For example, suppose process temperature plays an important role in a number of the transformed variables. If the temperature drifts too high, the statistical control procedure might indicate signals for several of the transformed variables. This would make it extremely difficult to determine whether the temperature increase was the problem.

As a counter argument, situations exist in which the transformed variables might have more meaning than the original variables. For example, suppose company A supplies gas on a regular basis to company B, and both companies record the amount of gas supplied.

Which record is used to determine payment? Denote the amount monitored by company A as *y _{1}* and the corresponding amount monitored by company B by

*y*. The two companies seldom—if ever—observe an equal value between

_{2}*y*and

_{1}*y*. The positive correlation between the two readings, however, is very high with the value of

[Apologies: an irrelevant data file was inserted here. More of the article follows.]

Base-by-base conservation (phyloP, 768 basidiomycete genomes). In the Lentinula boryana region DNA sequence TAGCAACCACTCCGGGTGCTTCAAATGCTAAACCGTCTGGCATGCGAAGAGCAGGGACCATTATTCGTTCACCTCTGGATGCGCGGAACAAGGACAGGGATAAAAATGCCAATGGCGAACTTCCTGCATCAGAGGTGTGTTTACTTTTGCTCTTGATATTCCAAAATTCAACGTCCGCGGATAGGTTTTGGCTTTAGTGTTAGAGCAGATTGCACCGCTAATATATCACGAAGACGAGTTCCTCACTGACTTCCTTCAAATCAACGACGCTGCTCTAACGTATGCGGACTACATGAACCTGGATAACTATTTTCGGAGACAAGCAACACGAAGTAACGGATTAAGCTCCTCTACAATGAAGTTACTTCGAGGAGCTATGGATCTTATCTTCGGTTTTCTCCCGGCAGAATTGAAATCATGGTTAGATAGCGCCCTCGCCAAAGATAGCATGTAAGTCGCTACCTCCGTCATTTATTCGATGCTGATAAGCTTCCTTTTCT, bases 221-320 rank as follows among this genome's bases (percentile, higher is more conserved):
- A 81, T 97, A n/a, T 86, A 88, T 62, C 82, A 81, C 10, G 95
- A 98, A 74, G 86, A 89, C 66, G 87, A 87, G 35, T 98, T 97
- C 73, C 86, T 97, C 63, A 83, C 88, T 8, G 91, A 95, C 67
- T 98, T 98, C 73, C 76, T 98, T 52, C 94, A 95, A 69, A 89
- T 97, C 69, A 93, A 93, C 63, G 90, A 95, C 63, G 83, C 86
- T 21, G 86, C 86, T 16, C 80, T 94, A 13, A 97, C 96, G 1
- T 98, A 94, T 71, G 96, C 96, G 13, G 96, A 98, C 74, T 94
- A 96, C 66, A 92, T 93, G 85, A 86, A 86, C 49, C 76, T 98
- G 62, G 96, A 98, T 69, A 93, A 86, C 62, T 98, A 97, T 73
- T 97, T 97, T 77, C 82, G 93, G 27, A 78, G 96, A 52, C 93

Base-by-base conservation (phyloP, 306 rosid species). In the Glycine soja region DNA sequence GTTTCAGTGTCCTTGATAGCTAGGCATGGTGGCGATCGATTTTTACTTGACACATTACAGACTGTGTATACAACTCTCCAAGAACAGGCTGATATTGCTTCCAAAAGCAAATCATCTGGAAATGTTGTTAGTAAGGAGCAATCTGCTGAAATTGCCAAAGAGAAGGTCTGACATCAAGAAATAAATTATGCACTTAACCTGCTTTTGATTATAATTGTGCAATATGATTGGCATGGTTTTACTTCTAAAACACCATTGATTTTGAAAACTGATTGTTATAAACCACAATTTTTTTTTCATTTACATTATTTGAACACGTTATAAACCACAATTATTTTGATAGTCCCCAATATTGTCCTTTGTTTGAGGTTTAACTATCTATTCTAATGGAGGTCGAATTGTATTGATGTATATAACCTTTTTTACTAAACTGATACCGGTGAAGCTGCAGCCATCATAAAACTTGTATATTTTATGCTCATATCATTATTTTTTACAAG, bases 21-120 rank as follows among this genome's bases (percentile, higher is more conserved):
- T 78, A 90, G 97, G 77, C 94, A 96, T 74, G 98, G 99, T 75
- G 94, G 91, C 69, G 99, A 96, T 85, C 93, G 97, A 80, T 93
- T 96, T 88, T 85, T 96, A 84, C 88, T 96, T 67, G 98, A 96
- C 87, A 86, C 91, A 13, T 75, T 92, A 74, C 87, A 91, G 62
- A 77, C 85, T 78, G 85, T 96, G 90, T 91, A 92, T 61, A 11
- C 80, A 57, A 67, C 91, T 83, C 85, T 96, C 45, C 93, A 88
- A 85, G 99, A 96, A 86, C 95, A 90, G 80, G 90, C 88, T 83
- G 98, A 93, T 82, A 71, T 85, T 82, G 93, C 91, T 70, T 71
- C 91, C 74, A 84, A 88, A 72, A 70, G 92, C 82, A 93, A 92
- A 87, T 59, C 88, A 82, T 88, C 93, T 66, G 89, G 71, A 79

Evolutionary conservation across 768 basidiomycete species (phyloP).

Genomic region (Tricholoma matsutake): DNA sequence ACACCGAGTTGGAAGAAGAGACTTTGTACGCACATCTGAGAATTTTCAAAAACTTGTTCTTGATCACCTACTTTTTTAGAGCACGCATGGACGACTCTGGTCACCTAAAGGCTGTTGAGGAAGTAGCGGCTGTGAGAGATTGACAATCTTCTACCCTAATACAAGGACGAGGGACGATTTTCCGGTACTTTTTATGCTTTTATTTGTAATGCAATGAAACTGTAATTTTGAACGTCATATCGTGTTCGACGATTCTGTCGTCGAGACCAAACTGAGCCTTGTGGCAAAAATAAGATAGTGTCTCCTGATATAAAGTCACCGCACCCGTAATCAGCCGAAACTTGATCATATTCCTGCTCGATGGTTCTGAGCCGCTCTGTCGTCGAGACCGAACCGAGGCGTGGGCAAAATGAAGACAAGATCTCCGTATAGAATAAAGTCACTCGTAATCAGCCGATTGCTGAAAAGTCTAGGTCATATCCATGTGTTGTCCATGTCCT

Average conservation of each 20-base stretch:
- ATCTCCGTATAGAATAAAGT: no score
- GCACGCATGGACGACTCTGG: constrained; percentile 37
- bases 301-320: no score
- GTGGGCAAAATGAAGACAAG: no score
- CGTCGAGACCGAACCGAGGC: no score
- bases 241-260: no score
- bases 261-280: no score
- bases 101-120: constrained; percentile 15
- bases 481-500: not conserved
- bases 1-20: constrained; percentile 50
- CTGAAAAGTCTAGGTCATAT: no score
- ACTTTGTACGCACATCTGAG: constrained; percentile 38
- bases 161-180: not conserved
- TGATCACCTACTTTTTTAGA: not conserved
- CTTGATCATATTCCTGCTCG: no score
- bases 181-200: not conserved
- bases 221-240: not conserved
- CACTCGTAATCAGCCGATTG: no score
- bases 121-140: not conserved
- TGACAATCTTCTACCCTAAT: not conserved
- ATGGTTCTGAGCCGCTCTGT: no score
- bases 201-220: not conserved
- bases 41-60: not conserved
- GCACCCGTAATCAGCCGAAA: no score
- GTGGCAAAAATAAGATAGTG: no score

_{2}*y*being consistently higher than

_{1}*y*.

_{2}Suppose the orthogonal transformation given in Equation 1 is made on the two variables, *y _{1}* and

*y*. The two new transformed variables are denoted as

_{2}*z*and

_{1}*z*. As in Equation 1, the variable

_{2}*z*will be a function of the sum of

_{1}*y*and

_{1}*y*, for example z1 = 0.7071 (

_{2}*y*+

_{1}*y*). The second transformed variable

_{2}*z*will be a function of the difference of the

_{2}*y*and

_{1}*y*, for example

_{2}*z*= 0.7071 (

_{2}*y*-

_{1}*y*).

_{2}Starting with *z _{2}*, let's examine the interpretation of the two transformed variables. A value of zero for

*z*indicates perfect agreement between the two companies in the measured amount of gas, for example

_{2}*y*=

_{1}*y*. A univariate control procedure on this variable would indicate when the two companies disagreed. In contrast, the variable

_{2}*z*is a function of the sum of the two original variables, for example

_{1}*y*+

_{1}*y*. It is the best guess as to the true amount of gas delivered and received when there is agreement between the two systems.

_{2}### Monitoring variables